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I picked this book up fairly cheaply second hand and must admit I wasn't expecting very much, having never heard of the author. However, this is easily one better books that I've read in the past few years.
The story tells of a family of first-generation immigrants from Pakistan and the central aspect of the plot surrounds the disapearance of the main character Shamas's brother, Jugnu and his live-in girlfriend Chandra. Chandra's two brothers have recently been arrested for the murder of the pair, believed to be a so-called 'honour killing' due to her living with a man she is not married to.
The book begins in the winter and continues through to the same time the following year and while the main focus is very much the killings the story is also very much about the family themselves and the various difficulties they have had in relocating to such a different country from their homeland. The mother, Kaukab, for example, frequently struggles to reconcile her traditional views with those of her three children and worries for their future in a place she sees as morally corrupt.
The main strength of the book is how the different threads of the stories of the all of the characters, both family members and people who live in the neighbourhood are woven together seamlessly. Character's paths cross and a seemingly chance encounter often proves to mean something later on in the novel, it is all pulled together very neatly. I liked how the story did not just focus on the events of the murders and that rather than present the trials of this one family in a vacuum showed the difficulties experienced by those all around them struggling with similar issues.
The language used in this book is really enjoyable to read, the author uses a lot of descriptive words and the changing of the seasons is described with great detail. Scenes between the characters are given a real atmosphere because of this and the overall 'feel' of the novel is one of beauty, in spite of the various gruesome and unpleasant things which are described within it.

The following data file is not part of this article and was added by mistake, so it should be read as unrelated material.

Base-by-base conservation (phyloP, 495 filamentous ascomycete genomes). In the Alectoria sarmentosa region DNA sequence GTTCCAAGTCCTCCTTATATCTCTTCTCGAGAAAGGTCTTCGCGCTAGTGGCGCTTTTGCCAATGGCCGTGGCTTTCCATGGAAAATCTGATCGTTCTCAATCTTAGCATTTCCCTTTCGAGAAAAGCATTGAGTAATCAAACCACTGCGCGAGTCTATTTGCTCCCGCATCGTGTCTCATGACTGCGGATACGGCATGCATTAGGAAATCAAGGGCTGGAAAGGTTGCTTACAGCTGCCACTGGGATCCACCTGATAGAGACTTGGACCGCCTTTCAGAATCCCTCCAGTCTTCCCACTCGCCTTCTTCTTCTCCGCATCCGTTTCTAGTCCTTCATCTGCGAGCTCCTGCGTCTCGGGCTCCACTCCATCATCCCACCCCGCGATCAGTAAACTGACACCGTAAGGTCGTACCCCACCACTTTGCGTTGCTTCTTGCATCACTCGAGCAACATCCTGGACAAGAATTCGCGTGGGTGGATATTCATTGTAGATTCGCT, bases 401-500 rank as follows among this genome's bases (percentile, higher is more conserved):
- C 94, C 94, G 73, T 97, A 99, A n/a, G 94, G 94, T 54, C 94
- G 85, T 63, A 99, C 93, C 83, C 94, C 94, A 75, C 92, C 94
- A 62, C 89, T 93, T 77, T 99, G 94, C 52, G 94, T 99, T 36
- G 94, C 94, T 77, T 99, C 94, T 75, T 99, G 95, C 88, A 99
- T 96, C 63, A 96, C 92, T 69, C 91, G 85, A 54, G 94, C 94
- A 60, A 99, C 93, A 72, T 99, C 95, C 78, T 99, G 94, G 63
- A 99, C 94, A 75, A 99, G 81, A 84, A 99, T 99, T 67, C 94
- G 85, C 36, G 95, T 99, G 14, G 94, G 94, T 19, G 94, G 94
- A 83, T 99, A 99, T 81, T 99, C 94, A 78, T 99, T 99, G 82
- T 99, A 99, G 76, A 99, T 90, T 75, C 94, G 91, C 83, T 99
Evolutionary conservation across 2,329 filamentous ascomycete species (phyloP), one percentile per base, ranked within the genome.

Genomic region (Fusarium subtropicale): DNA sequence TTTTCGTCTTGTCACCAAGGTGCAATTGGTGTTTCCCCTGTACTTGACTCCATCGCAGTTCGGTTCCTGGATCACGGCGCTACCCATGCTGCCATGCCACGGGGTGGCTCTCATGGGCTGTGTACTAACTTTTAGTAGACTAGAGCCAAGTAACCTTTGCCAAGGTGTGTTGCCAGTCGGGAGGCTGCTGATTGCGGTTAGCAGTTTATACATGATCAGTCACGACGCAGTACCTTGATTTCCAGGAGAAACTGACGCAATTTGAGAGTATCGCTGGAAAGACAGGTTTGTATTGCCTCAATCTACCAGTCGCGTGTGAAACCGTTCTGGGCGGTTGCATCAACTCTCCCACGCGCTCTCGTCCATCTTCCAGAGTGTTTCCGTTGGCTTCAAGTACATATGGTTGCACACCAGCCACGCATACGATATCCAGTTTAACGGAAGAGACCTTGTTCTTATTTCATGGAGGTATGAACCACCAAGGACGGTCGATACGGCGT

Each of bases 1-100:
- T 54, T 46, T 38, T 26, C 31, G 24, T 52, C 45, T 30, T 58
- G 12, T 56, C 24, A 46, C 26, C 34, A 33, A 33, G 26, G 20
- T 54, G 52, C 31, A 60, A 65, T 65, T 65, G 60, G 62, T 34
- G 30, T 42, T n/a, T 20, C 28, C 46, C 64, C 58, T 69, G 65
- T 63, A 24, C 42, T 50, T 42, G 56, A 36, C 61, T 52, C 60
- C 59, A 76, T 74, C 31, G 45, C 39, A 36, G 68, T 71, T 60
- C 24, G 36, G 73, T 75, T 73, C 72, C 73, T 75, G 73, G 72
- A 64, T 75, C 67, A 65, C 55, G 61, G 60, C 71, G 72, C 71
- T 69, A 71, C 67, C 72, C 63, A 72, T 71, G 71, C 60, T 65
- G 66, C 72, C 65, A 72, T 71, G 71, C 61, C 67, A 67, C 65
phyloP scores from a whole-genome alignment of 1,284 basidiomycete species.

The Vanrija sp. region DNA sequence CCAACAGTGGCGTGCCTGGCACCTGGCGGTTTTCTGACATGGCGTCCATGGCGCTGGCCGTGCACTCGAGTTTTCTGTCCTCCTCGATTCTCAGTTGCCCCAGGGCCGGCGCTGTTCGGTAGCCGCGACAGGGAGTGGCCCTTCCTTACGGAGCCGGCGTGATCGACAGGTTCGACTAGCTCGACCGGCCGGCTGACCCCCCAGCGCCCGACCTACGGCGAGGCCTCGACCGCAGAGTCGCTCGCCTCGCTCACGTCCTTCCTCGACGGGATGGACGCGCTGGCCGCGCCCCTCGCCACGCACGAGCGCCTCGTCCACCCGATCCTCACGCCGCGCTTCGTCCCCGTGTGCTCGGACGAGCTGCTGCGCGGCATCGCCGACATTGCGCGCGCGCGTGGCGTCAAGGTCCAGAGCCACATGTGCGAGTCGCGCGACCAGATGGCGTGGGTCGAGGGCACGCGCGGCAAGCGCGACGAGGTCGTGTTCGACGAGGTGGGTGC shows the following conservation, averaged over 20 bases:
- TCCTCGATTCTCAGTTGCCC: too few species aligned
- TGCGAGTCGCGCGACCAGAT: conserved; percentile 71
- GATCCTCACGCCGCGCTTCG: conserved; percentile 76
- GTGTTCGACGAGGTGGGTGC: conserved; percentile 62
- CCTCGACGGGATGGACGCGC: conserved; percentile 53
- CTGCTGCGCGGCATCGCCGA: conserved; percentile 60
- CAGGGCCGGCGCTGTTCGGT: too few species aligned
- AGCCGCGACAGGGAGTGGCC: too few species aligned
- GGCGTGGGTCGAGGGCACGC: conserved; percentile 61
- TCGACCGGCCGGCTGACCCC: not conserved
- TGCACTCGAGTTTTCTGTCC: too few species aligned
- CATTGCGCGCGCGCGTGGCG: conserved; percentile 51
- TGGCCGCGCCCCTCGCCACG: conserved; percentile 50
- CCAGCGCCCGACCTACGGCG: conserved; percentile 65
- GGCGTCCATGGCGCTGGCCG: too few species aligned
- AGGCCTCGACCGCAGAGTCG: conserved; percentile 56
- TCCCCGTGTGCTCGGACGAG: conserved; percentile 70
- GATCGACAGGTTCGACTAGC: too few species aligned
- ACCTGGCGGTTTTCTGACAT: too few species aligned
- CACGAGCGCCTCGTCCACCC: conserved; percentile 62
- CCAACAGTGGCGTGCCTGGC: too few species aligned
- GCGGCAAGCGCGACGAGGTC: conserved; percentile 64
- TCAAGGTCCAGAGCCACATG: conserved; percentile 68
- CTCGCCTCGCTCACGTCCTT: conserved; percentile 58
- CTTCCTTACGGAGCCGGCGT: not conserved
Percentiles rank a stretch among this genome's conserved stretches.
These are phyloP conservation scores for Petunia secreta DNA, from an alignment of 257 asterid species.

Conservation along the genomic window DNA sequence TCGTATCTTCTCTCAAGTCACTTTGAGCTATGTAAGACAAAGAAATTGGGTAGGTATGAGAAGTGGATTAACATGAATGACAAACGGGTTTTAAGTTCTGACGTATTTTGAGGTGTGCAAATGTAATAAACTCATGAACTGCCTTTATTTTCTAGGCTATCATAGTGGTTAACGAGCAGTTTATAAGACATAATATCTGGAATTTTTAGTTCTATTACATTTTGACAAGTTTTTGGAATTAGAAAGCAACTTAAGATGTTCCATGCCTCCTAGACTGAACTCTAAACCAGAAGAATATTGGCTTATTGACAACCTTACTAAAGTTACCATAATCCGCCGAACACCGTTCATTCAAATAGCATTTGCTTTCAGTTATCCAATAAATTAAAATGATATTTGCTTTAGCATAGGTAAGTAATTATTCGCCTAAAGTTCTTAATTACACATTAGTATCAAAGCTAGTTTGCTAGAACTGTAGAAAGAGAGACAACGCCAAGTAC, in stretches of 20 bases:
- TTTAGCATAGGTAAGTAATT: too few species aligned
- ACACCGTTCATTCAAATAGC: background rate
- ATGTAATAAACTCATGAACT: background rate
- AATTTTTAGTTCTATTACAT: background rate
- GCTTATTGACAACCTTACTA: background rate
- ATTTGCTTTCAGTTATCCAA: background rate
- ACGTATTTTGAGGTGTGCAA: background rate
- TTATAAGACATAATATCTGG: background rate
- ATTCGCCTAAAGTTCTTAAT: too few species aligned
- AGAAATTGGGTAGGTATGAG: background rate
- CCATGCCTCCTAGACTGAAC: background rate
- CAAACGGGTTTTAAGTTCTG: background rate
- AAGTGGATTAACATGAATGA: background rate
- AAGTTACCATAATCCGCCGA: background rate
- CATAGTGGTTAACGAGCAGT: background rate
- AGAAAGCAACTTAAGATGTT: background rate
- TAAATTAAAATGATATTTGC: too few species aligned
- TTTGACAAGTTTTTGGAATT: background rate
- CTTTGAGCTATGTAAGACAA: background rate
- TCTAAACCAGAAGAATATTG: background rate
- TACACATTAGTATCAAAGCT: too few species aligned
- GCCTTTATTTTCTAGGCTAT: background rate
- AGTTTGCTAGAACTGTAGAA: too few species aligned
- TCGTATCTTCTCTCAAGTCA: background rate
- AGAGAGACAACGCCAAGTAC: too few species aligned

I finished this book very quickly by my standards, not because it is short (if anything it is rather on the long side) but because I found it very engrossing. It is well paced and switches between characters enough to keep you interested but not so often that they lack depth. I was easily able to get through it and will certainly be reading it again.
Although this book proved difficult to get into during the first few pages, I urge you to give it a chance. Once the floaty, flowery narrative had settled down, it left me with one of the best books I have ever read.
The book takes us to an insular Asian community within Britain, where interaction with "whites" is rare and one of the main (Kaukab) characters cannot speak fluent English.
Kaukab is very religious (as she is a Cleric's daughter) and her husband Shamas is a non believer and takes a more liberal, western attitude which causes friction within the community. This creates a beautiful balance within the book as both points of view are explicitly expressed.
Shamas' brother has gone missing, along with his cohabiting partner Chanda. Rumours are rife about honour killing and murder, as well as them running off to Pakistan with each other. The people that know the truth remain silent.
Throughout the book (set over a period of about a year), we see Chanda's brothers get arrested for murder and their family vehemently deny any involvement in the murders. We go through to see the case go to trial and secrets gradually unfold.
It's a well-woven story. Ultimately it helped me to understand things from a multitude of angles, perspectives and points of view. I now have a greater understanding and respect for a culture that is very different to my own.
It's also a rare insight into first-generation immigrants in Britain-how difficult it is for them to alter their worlds to fall into what must seem like the alien norms and values of Britain.
Finally I believe this book can be read on two levels. If you have an English literature degree, you're interested in the subject or you're just that way inclined, then you can interpret and analyse the multitude of metaphors in this book.
If you're more like me, you can understand the odd one, but luckily they're not imperative to the whole story.